We Believe in 2-Factor Authentication. Here’s Why You Should, Too.
Passwords Are Not Enough
The days of a password alone being enough to protect your account privacy are long gone.
- 63% of passwords are weak, default, or stolen (Verizon Data Breach Investigations Report)
- 25% of employees use the same password for every account (OpenVPN Report)
- 80% of hacking-related breaches still involve compromised and weak credentials (Verizon)
- 29% of all breaches use stolen credentials (Verizon)
Two-factor authentication (2FA) is one of the best ways to protect your accounts. 2FA adds a second step to your usual log-in process.
Once you enter your username and password, you take one additional action depending on the type of 2FA you use. It could be entering a code sent as a text message or accepting a prompt on your smartphone. All in all, it’s just a few extra seconds.
Users Still Reluctant to Use 2FA
Despite the risks, many employees are against using 2FA.
- 63% of businesses receive backlash from employees when using 2FA (TechRepublic)
- 74% of companies receive complaints about 2FA from their users (eSecurity Planet)
- Even Google could only get about 10% of its users to sign up for 2FA on their accounts (New York Times)
We think that’s rather ridiculous. Getting annoyed because you have to find your phone and tap on a prompt every time you log into your accounts? It doesn’t get any more #firstworldproblems than that.
Here at ITP, we recently enabled 2FA for one of the applications we use every day. Sure, there were a few good-natured groans and eye rolls when it was announced, but we all know how important it is to practice what we preach to our clients – that 2FA adds another vital layer of protection against hackers and should be used whenever possible.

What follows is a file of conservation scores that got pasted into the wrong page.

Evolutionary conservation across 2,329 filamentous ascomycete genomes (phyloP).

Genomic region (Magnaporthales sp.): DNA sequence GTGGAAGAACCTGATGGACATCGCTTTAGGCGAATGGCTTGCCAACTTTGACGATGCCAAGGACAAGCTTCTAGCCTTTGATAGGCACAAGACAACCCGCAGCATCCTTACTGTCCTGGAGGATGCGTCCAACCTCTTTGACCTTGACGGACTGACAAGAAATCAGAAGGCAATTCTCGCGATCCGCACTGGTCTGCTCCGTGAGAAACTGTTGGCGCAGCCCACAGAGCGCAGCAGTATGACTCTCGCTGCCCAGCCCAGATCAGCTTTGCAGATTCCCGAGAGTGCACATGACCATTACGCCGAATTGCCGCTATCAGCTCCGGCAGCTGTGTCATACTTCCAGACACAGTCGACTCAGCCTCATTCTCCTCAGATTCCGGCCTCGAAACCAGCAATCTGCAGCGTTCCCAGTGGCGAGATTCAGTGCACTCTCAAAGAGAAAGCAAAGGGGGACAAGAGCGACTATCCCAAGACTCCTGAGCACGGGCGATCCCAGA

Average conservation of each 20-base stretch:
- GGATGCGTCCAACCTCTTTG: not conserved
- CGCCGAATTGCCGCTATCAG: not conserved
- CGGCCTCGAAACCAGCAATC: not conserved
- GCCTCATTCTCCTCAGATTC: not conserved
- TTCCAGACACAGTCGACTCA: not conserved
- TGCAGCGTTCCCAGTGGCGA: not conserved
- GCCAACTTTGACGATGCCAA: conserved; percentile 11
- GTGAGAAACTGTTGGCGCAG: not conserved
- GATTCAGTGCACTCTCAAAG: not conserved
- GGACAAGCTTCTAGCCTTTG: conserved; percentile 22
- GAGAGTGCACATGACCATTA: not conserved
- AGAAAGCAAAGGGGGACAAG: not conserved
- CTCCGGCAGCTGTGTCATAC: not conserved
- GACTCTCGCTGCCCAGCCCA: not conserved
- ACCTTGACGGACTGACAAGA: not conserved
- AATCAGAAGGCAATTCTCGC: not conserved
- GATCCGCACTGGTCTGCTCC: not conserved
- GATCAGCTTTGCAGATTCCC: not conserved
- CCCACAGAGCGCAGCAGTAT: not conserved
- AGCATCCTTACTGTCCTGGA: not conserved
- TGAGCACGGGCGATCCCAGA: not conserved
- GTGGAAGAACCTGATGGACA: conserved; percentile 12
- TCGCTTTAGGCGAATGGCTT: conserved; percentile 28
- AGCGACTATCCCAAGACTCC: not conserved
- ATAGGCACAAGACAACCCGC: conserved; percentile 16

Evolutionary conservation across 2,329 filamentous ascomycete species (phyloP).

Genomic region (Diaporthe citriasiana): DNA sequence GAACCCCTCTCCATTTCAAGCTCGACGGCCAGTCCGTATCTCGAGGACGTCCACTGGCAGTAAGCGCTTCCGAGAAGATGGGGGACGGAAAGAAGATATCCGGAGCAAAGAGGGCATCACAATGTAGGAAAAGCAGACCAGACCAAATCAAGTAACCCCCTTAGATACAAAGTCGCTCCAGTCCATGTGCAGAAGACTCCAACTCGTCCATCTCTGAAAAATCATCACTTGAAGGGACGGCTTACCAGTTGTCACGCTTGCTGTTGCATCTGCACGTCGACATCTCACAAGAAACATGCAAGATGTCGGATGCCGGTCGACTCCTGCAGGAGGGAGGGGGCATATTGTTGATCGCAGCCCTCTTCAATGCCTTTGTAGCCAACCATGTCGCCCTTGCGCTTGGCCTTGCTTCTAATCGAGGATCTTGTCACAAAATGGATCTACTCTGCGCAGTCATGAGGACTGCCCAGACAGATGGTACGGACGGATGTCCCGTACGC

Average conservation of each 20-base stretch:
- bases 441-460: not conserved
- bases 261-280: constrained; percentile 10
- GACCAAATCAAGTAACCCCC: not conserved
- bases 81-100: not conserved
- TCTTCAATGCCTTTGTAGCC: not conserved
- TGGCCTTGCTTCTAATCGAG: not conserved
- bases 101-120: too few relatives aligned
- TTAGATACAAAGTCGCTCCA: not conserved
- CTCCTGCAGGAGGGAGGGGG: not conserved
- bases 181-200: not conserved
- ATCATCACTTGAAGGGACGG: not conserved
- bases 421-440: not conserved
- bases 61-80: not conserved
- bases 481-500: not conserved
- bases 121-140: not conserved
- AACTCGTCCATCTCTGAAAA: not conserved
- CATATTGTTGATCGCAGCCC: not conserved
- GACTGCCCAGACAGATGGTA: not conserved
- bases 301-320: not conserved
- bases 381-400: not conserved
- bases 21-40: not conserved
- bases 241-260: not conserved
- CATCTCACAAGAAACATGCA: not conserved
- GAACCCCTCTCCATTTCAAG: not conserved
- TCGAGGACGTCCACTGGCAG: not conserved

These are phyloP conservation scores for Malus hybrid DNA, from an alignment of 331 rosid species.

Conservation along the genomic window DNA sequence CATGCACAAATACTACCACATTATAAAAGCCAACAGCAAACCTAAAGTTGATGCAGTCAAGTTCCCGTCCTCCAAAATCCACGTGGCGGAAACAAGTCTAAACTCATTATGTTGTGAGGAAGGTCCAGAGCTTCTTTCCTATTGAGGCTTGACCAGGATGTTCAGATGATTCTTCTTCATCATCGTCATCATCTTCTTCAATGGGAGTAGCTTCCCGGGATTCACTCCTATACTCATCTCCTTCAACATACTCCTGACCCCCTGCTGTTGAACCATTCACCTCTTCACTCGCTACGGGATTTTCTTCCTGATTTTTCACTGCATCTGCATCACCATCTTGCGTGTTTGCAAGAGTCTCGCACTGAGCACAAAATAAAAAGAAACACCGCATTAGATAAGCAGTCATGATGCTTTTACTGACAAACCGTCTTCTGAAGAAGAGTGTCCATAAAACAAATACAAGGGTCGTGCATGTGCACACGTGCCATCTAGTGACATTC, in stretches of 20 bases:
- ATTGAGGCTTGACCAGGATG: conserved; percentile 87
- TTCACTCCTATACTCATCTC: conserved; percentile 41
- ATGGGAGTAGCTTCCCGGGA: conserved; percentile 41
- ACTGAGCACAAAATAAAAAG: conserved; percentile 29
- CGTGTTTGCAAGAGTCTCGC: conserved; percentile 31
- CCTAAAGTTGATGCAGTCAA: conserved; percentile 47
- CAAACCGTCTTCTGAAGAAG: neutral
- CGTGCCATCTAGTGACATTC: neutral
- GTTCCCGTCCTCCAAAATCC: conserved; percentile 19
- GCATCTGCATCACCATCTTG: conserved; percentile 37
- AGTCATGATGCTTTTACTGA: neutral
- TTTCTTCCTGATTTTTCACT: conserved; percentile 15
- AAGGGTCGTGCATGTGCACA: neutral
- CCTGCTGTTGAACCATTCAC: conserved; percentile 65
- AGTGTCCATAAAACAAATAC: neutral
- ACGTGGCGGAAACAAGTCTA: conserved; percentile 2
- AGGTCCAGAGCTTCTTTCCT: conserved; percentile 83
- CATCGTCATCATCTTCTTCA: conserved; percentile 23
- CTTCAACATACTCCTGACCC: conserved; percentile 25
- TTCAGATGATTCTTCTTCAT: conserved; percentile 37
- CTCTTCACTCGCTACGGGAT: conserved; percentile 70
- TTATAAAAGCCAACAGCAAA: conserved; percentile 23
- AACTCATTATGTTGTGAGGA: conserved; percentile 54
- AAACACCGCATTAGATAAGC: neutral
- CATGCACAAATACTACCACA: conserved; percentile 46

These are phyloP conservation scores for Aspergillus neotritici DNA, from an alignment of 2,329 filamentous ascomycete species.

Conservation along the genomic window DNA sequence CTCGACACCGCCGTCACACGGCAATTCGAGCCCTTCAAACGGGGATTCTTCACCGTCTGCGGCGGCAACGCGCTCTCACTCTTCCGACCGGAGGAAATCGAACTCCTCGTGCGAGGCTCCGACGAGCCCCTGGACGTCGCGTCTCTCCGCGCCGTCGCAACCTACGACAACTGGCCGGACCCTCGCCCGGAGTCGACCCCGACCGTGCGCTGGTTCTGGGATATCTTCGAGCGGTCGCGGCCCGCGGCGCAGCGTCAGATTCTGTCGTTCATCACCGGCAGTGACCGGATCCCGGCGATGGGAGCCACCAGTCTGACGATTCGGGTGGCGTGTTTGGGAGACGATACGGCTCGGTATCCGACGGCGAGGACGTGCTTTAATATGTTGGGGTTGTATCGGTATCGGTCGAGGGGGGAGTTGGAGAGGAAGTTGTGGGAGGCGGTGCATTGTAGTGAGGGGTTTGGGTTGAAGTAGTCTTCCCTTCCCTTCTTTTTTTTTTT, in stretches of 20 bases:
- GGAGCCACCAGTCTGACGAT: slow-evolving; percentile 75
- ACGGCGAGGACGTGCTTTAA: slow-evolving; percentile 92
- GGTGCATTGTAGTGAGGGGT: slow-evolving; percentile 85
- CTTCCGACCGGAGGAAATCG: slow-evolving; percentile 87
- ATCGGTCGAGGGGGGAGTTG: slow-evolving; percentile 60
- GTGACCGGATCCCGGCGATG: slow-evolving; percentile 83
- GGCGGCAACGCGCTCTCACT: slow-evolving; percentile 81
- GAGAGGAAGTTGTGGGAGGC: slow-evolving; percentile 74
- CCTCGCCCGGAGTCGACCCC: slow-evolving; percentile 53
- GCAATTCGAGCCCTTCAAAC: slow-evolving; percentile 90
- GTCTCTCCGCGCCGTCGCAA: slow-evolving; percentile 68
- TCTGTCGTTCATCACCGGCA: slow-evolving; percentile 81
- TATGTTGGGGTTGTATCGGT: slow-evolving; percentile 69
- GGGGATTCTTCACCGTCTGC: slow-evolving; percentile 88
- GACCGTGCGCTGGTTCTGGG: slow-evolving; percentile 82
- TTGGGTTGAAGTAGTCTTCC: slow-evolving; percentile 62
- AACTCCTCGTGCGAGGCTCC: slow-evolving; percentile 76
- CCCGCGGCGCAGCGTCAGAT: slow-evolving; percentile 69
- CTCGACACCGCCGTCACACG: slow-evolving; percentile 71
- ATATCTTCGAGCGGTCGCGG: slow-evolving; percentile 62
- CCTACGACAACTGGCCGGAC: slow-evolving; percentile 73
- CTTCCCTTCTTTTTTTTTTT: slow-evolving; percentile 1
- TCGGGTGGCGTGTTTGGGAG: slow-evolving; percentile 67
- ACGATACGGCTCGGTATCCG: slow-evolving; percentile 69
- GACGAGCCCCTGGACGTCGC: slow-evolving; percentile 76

Your employees need to take an active role in protecting themselves and their company. Getting people on board with using 2FA may take a little education and persuasion, but it’s absolutely worth the effort.
2FA Works, Plain and Simple
It protects your accounts from all sorts of damaging attacks.
Credential stuffing or brute-force attacks hijack people’s online accounts in bulk. Dunkin’ Donuts, Warby Parker, GitHub, AdGuard, the State Department, and even Apple iCloud accounts have all fallen victim to credential-stuffing attacks in recent years. Only two-factor accounts are protected from these automated login attacks.
Recent research by Google showed that 2FA using an SMS code blocked 100% of automated attacks, 96% of bulk phishing attacks, and 76% of direct, targeted attacks – like those made by hired hackers.
2FA using an on-device prompt gave even stronger protection, blocking 100% of automated attacks, 99% of bulk phishing attacks, and 90% of targeted attacks.
Two-factor also protects you from phishing emails. Say someone sends you a suspicious email that tries to trick you into logging in with your Google or Facebook credential to a fake site. You can tell if the site is fake or legitimate because only the legitimate site will send you a working two-factor code.
Bottom line: being secure isn’t easy. The bad guys are counting on you to be lazy. Implementing 2FA means it takes a little longer to login, but it’s worth it in the long run to avoid losing your data, identity, or money.
2FA as Part of a Complete Cybersecurity Strategy
Although 2FA can prevent hackers from logging into accounts as you, it’s not a cybersecurity catch-all. Cybercriminals can still breach network data using other vectors and entry points. That’s why 2FA should be a component in a larger cybersecurity strategy.
We recommend a layered approach that uses a variety of tools and resources working together to provide maximum protection for your devices, data, and networks.
You can delve into more details with these free resources:
- ITP Approach to Layered Security
- 15 Ways to Protect Your Business from a Cyberattack
- What Shrek Can Teach You About Cybersecurity
Find Out More
Cybersecurity 101: 2FA can Save You from Hackers (Tech Crunch)
More Companies Don’t Rely on Passwords Alone Anymore (Dark Reading)